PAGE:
R Jeffrey Saks / The news that science fiction author Ray Bradbury died yesterday at age 91 was a moment of pause and reflection for me. Not that I was such a huge Bradbury fan, or even a reader of sci-fi in general (despite having been a bookish kid, and a devoted Trekkie). In fact, aside from a few short stories I can’t otherwise recall, the only thing I had every seriously read of Bradbury’s was Fahrenheit 451 – and that as a ninth grader in 1984. Perhaps some curriculum planner noting the year decided freshman lit should cover the dystopian novels, starting with Orwell’s foreboding prophecy about the year we were living through. Perhaps it was because the Cold War was not yet over, and the cautionary tales of Animal Farm and the like were part of our indoctrination against anti-American worldviews.

Ray Bradbury and Jewish Education in the Internet Era

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Guest Post by Rabbi Jeffrey Saks

Rabbi Saks is the Executive Director of ATID and its WebYeshiva.org program.

The news that science fiction author Ray Bradbury died yesterday at age 91 was a moment of pause and reflection for me. Not that I was such a huge Bradbury fan, or even a reader of sci-fi in general (despite having been a bookish kid, and a devoted Trekkie). In fact, aside from a few short stories I can’t otherwise recall, the only thing I had every seriously read of Bradbury’s was Fahrenheit 451 – and that as a ninth grader in 1984. Perhaps some curriculum planner noting the year decided freshman lit should cover the dystopian novels, starting with Orwell’s foreboding prophecy about the year we were living through. Perhaps it was because the Cold War was not yet over, and the cautionary tales of Animal Farm and the like were part of our indoctrination against anti-American worldviews.

Last year I had occasion to revisit my high school reading lists through my work at ATID with Prof. William Kolbrener on a soon-to-be published research project on the English literature curriculum, and how it can and should be a vehicle to advance the larger goals of Jewish education. I had remembered Fahrenheit 451 as a dark tale of a future in which books had become outlawed, and firemen no longer extinguish fires, but confiscate contraband books and burn them (451° F being the temperature at which paper ignites). But, because I conflated the novel with the larger dystopian genre, I completely misremembered the essence of the plot, mistakenly thinking that it depicts a totalitarian regime, whose Thought Police suppress the imaginative powers of literature as a tool of propaganda and thought control.

So last year, on revisiting Bradbury’s 1953 novel I was surprised to discover that’s not the plot of Fahrenheit 451 at all (how many of you similarly misremembered?). Unlike 1984’s screens in each home allowing Big Brother to keep an eye on everyone, the homes in Fahrenheit 451 are covered in parlor screens on each wall, a kind of interactive chat room and delivery system for incessant bursts of short entertaining nuggets. When away from the screen people have “audio seashells” or “thimble radios” that fit snugly in the ear to pipe-in entertainment. With society’s collective brain atrophied, books are viewed with great suspicion in an increasingly anti-intellectual world. The Fire Chief Beatty explains to the novel’s hero, Montag, “There you have it. It didn’t come from the government down. There was no dictum, no declaration, no censorship, to start with, no! Technology, mass exploitation, and minority pressure carried the trick, thank God. Today, thanks to them you can stay happy all the time… [Firemen, i.e. book burners, are] custodians of our peace of mind… People want to be happy, isn’t that right? Haven’t you heard it all your life? I want to be happy, people say. Well, aren’t they? Don’t we keep them moving, don’t we give them fun? That’s all we live for, isn’t it? For pleasure, for titillation? And you must admit our culture provides plenty of these.”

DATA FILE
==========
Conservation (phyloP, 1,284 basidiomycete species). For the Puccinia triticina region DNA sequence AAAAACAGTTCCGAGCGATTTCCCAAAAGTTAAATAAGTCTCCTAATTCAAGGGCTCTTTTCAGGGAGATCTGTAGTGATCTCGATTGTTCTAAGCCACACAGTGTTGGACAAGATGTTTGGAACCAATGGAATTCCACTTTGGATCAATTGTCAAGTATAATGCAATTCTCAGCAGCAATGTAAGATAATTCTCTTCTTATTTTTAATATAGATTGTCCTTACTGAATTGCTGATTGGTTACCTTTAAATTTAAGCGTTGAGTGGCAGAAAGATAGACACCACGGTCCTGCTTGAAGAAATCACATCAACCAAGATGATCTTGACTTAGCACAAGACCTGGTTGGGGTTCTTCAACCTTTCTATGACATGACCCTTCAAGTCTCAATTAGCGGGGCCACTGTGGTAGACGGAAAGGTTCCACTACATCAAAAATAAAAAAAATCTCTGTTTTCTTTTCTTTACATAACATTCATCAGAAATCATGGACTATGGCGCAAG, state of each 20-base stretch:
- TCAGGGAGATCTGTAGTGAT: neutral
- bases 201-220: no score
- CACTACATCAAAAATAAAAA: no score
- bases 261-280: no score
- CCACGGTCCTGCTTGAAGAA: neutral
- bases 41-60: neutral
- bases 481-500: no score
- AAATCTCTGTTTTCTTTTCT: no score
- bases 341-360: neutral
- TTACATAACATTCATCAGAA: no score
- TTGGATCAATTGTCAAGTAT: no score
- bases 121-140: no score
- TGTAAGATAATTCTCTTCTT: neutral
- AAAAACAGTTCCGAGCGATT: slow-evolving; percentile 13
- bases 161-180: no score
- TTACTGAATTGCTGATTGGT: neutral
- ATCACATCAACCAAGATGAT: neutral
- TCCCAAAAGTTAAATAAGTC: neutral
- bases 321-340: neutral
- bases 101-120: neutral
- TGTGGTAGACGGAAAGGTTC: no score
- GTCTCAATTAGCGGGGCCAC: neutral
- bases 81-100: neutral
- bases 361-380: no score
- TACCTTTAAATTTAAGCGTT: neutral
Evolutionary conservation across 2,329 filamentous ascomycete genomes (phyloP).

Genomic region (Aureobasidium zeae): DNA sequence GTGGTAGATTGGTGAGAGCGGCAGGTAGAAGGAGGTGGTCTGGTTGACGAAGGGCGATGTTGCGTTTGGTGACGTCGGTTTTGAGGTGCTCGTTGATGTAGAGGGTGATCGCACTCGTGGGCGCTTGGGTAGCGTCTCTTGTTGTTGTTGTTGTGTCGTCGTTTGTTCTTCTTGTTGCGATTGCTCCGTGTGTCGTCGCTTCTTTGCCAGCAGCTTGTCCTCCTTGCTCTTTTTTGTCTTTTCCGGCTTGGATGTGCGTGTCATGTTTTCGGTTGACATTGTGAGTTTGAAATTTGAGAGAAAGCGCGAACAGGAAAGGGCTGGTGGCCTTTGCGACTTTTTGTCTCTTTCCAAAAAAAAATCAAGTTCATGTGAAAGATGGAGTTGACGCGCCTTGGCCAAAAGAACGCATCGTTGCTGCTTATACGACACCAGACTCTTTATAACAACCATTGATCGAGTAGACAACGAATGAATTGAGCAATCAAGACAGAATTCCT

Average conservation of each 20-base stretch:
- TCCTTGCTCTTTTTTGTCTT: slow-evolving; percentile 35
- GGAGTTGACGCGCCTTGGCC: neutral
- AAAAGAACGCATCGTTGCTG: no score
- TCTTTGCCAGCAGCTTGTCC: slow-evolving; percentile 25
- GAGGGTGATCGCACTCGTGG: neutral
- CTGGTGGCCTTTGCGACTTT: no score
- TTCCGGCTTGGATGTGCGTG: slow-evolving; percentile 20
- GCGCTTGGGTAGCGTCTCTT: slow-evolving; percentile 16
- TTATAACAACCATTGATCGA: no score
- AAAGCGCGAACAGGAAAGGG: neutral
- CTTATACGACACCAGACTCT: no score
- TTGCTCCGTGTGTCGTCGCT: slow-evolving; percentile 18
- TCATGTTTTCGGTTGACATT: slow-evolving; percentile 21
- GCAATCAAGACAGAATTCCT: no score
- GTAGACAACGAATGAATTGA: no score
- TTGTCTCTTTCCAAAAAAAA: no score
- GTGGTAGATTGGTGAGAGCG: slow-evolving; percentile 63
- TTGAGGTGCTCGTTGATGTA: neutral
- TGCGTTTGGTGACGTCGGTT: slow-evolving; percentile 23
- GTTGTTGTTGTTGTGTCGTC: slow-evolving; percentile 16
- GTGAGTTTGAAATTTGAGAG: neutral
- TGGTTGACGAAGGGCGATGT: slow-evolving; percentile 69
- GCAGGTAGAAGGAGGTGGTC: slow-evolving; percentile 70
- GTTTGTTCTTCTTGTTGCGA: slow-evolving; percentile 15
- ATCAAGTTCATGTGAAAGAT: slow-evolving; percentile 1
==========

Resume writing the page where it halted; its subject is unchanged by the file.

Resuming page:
Montag meets Faber, a former English professor who suffers under the guilty weight of not having defended books before it was too late. In explaining the virtues of reading he suggests that it is the best access to leisure. “Oh, but we’ve plenty of off-hours,” counters Montag, to which the professor responds:

Off-hours, yes. But time to think? If you’re not driving a hundred miles an hour, at a clip where you can’t think of anything else but the danger, then you’re playing some game or sitting in some room where you can’t argue with the four-wall televisor. Why? The televisor is ‘real.’ It is immediate, it has dimension it tells you what to think and blasts it in, it must be right. It seems so right. It rushes you on so quickly to its own conclusions your mind hasn’t time to protest, ‘What nonsense!’

Bradbury is asking us why anyone would want to read – really read widely and deeply, not just the comic books the novel’s firemen still allow – when we might rather watch cats play with a piece of string or see Charlie bite a finger a half billion times.